Northwell Health said it plans to invest $50 million to expand cancer care in Huntington, including opening a comprehensive cancer center near Huntington Hospital.
The new center would mirror the Imbert Cancer Center that Northwell opened near Southside Hospital in Bay Shore in late 2016.
"For too long, the cancer care model has included asking patients to drive 45 minutes to get chemotherapy, radiation and more," said Dr. Richard Barakat, physician-in-chief and director of the Northwell Health Cancer Institute and senior vice president of the health system's cancer service line. "That's changing, and our Imbert center has been so successful. We plan to bring that level of service to Huntington."
Along with chemotherapy and radiation services, the Huntington location would include genetics, social workers, survivorship programs and palliative care, Barakat said.
Barakat said Northwell, the largest health system and private employer in the state, plans to have a site selected for the facility within the next two months. The center would take a little more than a year to build, Barakat added.
He said the health system would, in all likelihood, raise money for the facility through a naming rights deal, similar to the one Northwell struck with Bay Shore residents Rick and Susan Imbert, who made an undisclosed donation toward the $46.5 million construction of the Bay Shore facility.
The Huntington center will be headed by Dr. David Rivadeneira, who has spent the past seven years in charge of surgical services and colorectal surgery at Huntington Hospital.
Prior, Rivadeneira was chief of colon and rectal surgery at St. Catherine of Siena Medical Center in Smithtown. He said the Huntington center will work closely with nearby Cold Spring Harbor Laboratory to bring "combined research, which will include enrolling patients in trials and collaboration in general."
Manhattan-based health systems Memorial Sloan Kettering and NYU Langone also operate nearby cancer centers. MSK has a facility on Commack Road in Commack, while NYU's Perlmutter Cancer Center has a location in Huntington.
The Huntington location, like Imbert in Bay Shore, will be located near ethnically diverse neighborhoods, and Barakat said Northwell has started to place a larger focus on outreach in those communities because often "by the time we see patients, they're further along in their disease progression."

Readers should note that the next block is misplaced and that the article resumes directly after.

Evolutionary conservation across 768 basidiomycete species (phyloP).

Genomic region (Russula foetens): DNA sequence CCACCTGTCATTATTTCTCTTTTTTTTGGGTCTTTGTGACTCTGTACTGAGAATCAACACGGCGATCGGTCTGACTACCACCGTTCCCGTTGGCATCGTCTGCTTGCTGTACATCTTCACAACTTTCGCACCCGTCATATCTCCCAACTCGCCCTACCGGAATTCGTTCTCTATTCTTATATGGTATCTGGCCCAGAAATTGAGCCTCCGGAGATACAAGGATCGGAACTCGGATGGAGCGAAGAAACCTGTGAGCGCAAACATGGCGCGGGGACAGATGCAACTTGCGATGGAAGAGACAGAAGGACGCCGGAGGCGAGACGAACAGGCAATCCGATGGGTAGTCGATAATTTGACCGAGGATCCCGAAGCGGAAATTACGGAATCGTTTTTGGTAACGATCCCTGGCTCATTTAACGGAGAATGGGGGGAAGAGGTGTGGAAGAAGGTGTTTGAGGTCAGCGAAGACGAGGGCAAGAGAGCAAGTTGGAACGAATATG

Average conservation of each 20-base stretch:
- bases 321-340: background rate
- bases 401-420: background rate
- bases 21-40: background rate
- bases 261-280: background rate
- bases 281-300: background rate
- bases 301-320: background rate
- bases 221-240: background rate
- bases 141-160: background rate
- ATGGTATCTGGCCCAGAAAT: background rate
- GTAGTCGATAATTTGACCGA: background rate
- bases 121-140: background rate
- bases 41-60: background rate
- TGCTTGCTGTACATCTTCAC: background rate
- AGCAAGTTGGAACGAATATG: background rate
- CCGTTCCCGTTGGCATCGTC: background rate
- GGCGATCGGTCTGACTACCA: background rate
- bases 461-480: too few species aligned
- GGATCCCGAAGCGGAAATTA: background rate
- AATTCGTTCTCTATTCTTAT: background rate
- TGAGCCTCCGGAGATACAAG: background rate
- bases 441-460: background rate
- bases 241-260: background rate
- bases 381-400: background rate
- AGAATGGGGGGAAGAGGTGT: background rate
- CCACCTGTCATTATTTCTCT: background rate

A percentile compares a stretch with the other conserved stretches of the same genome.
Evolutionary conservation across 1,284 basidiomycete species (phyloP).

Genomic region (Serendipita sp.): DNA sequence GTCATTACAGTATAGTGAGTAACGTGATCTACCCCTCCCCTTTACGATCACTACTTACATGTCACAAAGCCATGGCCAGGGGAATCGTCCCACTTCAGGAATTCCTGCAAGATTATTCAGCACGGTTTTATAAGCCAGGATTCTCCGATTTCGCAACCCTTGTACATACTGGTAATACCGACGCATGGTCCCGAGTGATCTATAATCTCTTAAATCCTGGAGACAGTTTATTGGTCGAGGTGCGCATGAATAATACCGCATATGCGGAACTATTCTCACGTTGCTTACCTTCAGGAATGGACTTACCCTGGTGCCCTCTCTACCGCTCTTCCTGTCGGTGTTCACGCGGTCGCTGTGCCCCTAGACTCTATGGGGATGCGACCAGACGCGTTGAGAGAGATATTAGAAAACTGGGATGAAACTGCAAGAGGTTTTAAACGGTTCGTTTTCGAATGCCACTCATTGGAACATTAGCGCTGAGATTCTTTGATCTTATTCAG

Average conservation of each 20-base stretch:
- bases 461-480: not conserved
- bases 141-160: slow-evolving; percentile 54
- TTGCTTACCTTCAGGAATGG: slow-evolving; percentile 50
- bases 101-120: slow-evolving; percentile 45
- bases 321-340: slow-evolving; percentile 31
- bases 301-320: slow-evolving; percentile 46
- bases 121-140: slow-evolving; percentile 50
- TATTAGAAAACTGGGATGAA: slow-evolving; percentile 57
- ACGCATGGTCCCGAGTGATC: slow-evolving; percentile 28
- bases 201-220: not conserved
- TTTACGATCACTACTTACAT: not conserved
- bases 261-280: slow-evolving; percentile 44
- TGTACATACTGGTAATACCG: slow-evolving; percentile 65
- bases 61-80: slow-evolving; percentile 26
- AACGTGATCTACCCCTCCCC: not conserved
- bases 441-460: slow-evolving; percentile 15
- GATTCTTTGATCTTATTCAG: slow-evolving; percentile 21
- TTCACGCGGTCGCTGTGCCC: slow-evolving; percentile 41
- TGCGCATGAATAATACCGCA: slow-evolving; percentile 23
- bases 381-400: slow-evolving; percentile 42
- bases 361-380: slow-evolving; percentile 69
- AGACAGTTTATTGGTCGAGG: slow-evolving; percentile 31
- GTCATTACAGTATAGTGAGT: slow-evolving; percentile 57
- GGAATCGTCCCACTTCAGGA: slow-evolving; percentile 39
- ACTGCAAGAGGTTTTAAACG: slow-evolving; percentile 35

Northwell has said it plans to do more health screenings in minority communities. That includes testing for COVID-19 at churches.
Rivadeneira said he and other colorectal surgeons at Northwell are speaking at area libraries, community centers and houses of worship about the importance of screening for colon cancer.
"It's been clear for too long that your survivorship in general is driven by your ZIP code," he said. "This happens in cancer care as well."
Rivadeneira's parents are from Ecuador, and for that reason, he said, "I'm very sensitive to this.
"There are a lot of Latino and African American communities in this area, and we must be better at outreach," he said.
The cancer center and a greater focus on health care in minority communities would be welcomed, said Willie Perez, the treasurer at Light of Salvation Church in Huntington Station.
"The first thing I would say to anyone is thank you, it's much needed," Perez said. "We need this very much. Between not having the right paperwork, insurance and money, getting the right health care is a big mountain to climb."
Earlier this year, Northwell took over Queens-based cancer practice Queens Medical Associates, which has seven locations in the borough.
Northwell said Queens Medical treats about 10,000 patients annually with various cancers and blood disorders.
The practice and infusion center reflects the community’s diversity by having staffers that speak more than 30 languages and dialects, including English, Spanish, Chinese, Korean, Russian, Hindi and Bengali.
Barakat said diversity also helps Northwell bring more clinical trials to underserved ethnic groups. He said genetic differences are key in cancer care, and more cancer-based clinical trials need to be made available to minority communities in the United States.
"Specific care that works for someone from one background may not work for someone from another background," Barakat said. "That's why it's so important to have diversity in your patient population."